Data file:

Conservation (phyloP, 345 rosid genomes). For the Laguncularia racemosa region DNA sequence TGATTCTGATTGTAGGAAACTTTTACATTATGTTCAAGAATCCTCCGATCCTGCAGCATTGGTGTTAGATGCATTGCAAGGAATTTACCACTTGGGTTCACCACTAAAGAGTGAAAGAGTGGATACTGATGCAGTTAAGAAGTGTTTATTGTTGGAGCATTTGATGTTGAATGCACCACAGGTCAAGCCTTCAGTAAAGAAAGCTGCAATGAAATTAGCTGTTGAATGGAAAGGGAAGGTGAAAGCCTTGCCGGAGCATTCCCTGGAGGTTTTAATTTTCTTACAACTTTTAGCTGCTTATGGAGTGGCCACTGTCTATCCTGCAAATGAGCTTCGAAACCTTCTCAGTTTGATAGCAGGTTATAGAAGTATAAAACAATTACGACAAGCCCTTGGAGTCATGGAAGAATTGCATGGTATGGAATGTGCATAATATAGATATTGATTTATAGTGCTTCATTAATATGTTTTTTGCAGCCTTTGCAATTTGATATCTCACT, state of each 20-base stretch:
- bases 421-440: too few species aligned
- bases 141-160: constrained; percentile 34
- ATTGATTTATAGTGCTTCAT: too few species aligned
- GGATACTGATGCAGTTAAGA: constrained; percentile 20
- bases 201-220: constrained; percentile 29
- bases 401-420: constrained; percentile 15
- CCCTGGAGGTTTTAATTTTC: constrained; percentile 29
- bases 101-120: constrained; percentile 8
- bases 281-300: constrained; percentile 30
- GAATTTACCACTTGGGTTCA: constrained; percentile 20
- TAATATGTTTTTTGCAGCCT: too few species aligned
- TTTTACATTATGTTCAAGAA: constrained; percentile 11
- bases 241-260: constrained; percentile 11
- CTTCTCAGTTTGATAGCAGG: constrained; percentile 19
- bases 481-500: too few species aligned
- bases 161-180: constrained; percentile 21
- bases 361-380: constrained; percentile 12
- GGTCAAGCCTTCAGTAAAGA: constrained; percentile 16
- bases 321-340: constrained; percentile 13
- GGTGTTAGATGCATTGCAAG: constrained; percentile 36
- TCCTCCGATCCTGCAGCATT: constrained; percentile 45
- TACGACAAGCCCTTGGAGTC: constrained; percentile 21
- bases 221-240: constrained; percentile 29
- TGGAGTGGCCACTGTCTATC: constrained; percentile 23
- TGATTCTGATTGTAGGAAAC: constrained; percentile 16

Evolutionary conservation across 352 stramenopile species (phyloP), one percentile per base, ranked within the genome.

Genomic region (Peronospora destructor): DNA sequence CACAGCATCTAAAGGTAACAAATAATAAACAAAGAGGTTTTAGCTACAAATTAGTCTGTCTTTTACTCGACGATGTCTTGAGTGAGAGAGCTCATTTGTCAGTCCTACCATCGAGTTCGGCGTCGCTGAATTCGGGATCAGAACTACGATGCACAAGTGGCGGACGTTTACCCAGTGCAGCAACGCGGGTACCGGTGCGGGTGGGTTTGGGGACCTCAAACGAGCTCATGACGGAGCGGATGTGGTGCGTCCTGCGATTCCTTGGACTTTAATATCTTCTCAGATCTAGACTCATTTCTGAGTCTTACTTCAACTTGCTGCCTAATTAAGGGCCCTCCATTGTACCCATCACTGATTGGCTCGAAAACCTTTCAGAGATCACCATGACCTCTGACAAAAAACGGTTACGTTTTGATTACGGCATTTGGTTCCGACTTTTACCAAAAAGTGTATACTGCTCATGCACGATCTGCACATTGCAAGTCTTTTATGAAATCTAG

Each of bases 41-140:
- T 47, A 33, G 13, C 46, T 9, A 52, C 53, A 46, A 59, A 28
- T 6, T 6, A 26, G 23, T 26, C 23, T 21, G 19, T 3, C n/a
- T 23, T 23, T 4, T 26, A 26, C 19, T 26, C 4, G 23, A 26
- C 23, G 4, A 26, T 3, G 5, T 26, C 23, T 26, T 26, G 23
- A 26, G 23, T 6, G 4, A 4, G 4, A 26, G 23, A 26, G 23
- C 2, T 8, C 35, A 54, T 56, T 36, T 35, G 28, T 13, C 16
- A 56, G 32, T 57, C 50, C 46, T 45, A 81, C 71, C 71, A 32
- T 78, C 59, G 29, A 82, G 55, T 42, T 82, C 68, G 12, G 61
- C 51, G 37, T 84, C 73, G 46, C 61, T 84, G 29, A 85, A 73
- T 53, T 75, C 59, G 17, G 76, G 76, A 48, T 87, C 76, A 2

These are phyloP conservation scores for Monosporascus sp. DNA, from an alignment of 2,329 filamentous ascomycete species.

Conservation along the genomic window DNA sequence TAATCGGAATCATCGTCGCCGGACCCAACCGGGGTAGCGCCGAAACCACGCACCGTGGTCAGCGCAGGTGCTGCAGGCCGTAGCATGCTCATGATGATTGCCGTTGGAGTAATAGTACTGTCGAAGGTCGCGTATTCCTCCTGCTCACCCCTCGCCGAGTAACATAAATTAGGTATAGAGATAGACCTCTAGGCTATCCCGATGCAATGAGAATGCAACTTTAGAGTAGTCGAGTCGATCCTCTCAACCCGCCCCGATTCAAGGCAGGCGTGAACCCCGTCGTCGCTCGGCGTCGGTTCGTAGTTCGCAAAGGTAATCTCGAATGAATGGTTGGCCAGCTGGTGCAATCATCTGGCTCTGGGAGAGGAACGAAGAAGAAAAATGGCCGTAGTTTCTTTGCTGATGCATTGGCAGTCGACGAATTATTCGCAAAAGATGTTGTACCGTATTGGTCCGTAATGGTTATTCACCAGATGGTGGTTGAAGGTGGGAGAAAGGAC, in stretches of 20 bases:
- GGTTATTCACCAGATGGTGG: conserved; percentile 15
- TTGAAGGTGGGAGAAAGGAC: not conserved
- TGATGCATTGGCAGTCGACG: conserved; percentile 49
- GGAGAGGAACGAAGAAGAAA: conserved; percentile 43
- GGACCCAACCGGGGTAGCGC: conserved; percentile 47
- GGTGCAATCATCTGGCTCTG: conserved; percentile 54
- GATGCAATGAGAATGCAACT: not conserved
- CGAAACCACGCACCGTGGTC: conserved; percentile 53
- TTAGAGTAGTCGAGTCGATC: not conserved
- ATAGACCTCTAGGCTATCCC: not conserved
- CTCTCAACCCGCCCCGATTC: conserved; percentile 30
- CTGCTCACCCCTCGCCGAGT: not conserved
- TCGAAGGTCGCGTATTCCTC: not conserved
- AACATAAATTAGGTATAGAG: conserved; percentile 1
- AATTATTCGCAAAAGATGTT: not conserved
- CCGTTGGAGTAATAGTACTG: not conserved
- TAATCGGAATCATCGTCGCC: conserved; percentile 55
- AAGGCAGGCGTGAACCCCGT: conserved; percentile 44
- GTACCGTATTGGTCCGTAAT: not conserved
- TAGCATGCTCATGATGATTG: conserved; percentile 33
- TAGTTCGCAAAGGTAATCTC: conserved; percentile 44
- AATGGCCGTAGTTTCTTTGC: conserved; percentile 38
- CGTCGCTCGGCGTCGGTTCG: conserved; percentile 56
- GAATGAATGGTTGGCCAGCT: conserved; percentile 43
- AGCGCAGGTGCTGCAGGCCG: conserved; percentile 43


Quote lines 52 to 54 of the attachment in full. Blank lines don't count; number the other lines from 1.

- CTCTCAACCCGCCCCGATTC: conserved; percentile 30
- CTGCTCACCCCTCGCCGAGT: not conserved
- TCGAAGGTCGCGTATTCCTC: not conserved